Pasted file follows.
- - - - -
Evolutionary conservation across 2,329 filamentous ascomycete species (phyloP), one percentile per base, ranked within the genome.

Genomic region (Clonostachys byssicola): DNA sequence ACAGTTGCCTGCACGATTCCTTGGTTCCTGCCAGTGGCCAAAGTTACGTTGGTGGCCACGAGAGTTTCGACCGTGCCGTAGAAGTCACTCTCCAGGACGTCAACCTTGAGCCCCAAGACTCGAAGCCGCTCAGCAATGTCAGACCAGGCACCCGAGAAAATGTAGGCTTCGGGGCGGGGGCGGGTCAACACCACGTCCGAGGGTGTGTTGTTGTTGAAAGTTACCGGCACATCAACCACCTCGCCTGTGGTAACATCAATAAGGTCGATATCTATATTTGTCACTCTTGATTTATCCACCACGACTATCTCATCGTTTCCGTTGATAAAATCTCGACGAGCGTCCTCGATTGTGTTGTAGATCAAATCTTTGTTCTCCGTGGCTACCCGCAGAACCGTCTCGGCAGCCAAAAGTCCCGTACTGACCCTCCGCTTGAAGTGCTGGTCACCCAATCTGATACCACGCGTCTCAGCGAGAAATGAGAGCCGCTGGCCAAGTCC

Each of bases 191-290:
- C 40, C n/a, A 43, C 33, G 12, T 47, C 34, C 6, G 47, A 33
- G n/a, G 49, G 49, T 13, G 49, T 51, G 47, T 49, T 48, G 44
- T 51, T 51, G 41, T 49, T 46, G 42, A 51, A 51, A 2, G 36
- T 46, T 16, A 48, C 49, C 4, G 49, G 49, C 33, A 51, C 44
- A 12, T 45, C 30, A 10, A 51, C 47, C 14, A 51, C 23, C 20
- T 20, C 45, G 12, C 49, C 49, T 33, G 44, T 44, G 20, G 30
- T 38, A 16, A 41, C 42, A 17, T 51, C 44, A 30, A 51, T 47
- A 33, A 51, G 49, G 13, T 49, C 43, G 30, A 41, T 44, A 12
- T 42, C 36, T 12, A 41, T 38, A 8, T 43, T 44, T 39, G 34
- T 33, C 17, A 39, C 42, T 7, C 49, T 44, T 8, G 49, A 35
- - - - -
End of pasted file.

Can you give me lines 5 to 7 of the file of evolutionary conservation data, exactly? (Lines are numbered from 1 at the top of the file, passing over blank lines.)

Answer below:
- G n/a, G 49, G 49, T 13, G 49, T 51, G 47, T 49, T 48, G 44
- T 51, T 51, G 41, T 49, T 46, G 42, A 51, A 51, A 2, G 36
- T 46, T 16, A 48, C 49, C 4, G 49, G 49, C 33, A 51, C 44